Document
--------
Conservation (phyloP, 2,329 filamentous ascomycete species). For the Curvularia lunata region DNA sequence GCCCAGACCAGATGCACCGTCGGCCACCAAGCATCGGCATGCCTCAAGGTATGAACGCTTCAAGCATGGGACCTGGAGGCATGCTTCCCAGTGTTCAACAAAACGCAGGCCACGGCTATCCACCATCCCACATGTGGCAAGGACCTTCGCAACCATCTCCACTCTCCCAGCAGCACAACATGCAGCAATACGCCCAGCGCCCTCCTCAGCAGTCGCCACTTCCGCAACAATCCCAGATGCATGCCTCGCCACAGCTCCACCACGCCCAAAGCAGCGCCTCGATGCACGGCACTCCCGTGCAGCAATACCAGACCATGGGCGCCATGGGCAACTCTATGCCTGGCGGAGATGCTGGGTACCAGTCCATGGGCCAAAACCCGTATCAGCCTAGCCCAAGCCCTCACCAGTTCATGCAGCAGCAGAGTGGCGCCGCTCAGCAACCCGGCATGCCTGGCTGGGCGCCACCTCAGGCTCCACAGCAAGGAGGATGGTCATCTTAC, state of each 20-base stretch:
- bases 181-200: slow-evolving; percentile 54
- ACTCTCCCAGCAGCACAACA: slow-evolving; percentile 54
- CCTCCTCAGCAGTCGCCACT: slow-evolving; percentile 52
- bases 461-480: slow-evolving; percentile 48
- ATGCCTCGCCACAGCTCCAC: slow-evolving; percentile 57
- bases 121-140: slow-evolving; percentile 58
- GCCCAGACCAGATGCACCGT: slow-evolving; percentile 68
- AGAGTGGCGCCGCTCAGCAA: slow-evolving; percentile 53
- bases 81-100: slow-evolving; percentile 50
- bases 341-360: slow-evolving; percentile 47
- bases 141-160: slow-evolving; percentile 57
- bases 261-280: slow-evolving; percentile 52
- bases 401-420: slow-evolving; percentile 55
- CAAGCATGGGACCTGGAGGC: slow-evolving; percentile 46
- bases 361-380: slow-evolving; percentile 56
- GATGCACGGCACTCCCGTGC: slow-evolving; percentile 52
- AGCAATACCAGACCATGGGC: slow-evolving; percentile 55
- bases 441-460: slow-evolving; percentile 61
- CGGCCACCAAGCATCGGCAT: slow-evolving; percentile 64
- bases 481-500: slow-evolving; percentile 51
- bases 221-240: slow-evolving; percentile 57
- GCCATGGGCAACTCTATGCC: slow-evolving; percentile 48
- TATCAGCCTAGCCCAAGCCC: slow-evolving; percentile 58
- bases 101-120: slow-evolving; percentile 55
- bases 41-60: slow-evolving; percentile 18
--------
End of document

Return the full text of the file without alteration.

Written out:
Conservation (phyloP, 2,329 filamentous ascomycete species). For the Curvularia lunata region DNA sequence GCCCAGACCAGATGCACCGTCGGCCACCAAGCATCGGCATGCCTCAAGGTATGAACGCTTCAAGCATGGGACCTGGAGGCATGCTTCCCAGTGTTCAACAAAACGCAGGCCACGGCTATCCACCATCCCACATGTGGCAAGGACCTTCGCAACCATCTCCACTCTCCCAGCAGCACAACATGCAGCAATACGCCCAGCGCCCTCCTCAGCAGTCGCCACTTCCGCAACAATCCCAGATGCATGCCTCGCCACAGCTCCACCACGCCCAAAGCAGCGCCTCGATGCACGGCACTCCCGTGCAGCAATACCAGACCATGGGCGCCATGGGCAACTCTATGCCTGGCGGAGATGCTGGGTACCAGTCCATGGGCCAAAACCCGTATCAGCCTAGCCCAAGCCCTCACCAGTTCATGCAGCAGCAGAGTGGCGCCGCTCAGCAACCCGGCATGCCTGGCTGGGCGCCACCTCAGGCTCCACAGCAAGGAGGATGGTCATCTTAC, state of each 20-base stretch:
- bases 181-200: slow-evolving; percentile 54
- ACTCTCCCAGCAGCACAACA: slow-evolving; percentile 54
- CCTCCTCAGCAGTCGCCACT: slow-evolving; percentile 52
- bases 461-480: slow-evolving; percentile 48
- ATGCCTCGCCACAGCTCCAC: slow-evolving; percentile 57
- bases 121-140: slow-evolving; percentile 58
- GCCCAGACCAGATGCACCGT: slow-evolving; percentile 68
- AGAGTGGCGCCGCTCAGCAA: slow-evolving; percentile 53
- bases 81-100: slow-evolving; percentile 50
- bases 341-360: slow-evolving; percentile 47
- bases 141-160: slow-evolving; percentile 57
- bases 261-280: slow-evolving; percentile 52
- bases 401-420: slow-evolving; percentile 55
- CAAGCATGGGACCTGGAGGC: slow-evolving; percentile 46
- bases 361-380: slow-evolving; percentile 56
- GATGCACGGCACTCCCGTGC: slow-evolving; percentile 52
- AGCAATACCAGACCATGGGC: slow-evolving; percentile 55
- bases 441-460: slow-evolving; percentile 61
- CGGCCACCAAGCATCGGCAT: slow-evolving; percentile 64
- bases 481-500: slow-evolving; percentile 51
- bases 221-240: slow-evolving; percentile 57
- GCCATGGGCAACTCTATGCC: slow-evolving; percentile 48
- TATCAGCCTAGCCCAAGCCC: slow-evolving; percentile 58
- bases 101-120: slow-evolving; percentile 55
- bases 41-60: slow-evolving; percentile 18